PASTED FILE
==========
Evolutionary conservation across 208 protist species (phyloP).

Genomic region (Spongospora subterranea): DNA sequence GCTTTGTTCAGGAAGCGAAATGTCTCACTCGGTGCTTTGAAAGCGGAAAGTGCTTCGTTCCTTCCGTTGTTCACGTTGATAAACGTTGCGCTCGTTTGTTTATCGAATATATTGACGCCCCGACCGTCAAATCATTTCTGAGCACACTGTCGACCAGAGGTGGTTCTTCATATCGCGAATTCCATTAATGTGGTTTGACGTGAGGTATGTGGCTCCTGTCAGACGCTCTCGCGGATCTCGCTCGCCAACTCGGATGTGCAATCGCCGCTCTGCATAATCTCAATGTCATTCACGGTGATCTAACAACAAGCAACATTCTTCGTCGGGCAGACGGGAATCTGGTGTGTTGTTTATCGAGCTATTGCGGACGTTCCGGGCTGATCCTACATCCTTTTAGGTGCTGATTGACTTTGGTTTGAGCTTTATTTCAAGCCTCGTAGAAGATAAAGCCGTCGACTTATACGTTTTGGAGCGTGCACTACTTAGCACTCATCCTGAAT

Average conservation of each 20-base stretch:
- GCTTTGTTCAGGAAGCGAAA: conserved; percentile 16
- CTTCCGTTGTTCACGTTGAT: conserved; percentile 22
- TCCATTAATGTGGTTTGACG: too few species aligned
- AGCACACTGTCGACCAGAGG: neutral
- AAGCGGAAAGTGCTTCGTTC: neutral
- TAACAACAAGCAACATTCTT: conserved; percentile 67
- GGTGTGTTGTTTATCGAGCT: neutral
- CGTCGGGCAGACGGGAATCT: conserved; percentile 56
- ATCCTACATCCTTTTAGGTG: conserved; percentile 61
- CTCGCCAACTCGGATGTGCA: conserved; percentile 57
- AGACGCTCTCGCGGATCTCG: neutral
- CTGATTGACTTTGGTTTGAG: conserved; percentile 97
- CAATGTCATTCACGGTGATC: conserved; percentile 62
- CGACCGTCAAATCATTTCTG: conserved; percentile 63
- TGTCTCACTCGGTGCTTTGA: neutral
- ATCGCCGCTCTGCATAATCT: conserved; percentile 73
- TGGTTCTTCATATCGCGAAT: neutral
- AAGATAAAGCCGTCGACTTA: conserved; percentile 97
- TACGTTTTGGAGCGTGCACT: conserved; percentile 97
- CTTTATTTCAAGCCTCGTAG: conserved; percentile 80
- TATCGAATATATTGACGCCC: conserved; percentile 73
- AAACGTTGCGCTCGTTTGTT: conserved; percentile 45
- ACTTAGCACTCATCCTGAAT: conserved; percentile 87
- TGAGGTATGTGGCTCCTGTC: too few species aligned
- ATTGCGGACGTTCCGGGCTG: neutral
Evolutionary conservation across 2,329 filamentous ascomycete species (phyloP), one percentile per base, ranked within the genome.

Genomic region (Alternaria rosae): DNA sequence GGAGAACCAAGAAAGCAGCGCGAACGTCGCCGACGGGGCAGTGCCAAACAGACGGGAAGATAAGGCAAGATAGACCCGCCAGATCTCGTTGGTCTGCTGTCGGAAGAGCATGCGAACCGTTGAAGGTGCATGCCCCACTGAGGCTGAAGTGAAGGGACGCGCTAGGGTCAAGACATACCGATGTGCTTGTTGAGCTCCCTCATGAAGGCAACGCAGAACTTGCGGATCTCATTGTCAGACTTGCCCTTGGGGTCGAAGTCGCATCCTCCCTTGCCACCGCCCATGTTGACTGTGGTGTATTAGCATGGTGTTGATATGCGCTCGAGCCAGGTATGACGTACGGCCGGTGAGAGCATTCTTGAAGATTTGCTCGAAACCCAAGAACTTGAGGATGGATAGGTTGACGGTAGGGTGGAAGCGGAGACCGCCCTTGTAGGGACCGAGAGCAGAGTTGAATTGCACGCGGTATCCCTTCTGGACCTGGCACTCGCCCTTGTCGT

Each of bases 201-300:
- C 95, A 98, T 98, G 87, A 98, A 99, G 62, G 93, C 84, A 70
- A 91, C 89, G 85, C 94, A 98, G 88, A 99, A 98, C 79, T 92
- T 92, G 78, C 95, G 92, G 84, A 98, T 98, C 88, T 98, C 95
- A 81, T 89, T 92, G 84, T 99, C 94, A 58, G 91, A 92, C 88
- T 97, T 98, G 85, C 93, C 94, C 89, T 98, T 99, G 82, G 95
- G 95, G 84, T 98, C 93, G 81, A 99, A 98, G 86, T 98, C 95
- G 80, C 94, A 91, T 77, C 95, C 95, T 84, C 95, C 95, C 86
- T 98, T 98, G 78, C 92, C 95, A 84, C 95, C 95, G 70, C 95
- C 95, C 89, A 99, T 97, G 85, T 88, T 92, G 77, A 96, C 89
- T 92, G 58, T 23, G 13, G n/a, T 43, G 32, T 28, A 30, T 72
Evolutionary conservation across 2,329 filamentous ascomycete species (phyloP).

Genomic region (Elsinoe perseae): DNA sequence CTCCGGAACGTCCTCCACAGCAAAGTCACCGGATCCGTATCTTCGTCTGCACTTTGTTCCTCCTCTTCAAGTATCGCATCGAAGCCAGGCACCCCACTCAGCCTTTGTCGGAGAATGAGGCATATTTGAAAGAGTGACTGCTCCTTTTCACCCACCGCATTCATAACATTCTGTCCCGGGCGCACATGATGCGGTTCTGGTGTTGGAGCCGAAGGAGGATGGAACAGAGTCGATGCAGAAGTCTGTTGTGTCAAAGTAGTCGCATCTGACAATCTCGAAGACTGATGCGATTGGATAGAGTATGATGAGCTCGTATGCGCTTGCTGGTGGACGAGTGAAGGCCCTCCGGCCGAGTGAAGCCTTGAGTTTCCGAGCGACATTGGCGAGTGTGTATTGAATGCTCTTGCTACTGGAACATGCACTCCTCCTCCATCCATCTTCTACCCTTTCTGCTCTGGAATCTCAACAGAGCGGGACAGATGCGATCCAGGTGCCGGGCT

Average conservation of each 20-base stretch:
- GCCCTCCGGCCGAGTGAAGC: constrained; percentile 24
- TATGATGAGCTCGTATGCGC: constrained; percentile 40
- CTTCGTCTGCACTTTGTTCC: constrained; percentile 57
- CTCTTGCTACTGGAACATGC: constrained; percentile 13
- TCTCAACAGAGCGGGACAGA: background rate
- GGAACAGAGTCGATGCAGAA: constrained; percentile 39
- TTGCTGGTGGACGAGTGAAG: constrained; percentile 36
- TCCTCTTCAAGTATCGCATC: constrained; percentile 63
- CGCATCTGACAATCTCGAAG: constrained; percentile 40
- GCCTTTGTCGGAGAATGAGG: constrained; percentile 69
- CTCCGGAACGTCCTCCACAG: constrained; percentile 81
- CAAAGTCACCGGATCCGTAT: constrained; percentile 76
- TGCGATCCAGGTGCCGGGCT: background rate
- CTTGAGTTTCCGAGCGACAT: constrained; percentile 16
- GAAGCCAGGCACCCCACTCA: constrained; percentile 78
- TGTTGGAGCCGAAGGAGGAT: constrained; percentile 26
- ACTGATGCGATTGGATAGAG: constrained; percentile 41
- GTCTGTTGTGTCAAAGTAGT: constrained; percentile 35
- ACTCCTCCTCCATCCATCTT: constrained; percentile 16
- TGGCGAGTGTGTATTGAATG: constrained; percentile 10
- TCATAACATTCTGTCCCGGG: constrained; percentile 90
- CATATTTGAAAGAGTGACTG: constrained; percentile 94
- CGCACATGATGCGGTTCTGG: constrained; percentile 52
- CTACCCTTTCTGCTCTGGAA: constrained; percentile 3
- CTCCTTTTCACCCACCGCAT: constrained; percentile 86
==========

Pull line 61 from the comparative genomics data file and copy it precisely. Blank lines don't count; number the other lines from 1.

- ACTGATGCGATTGGATAGAG: constrained; percentile 41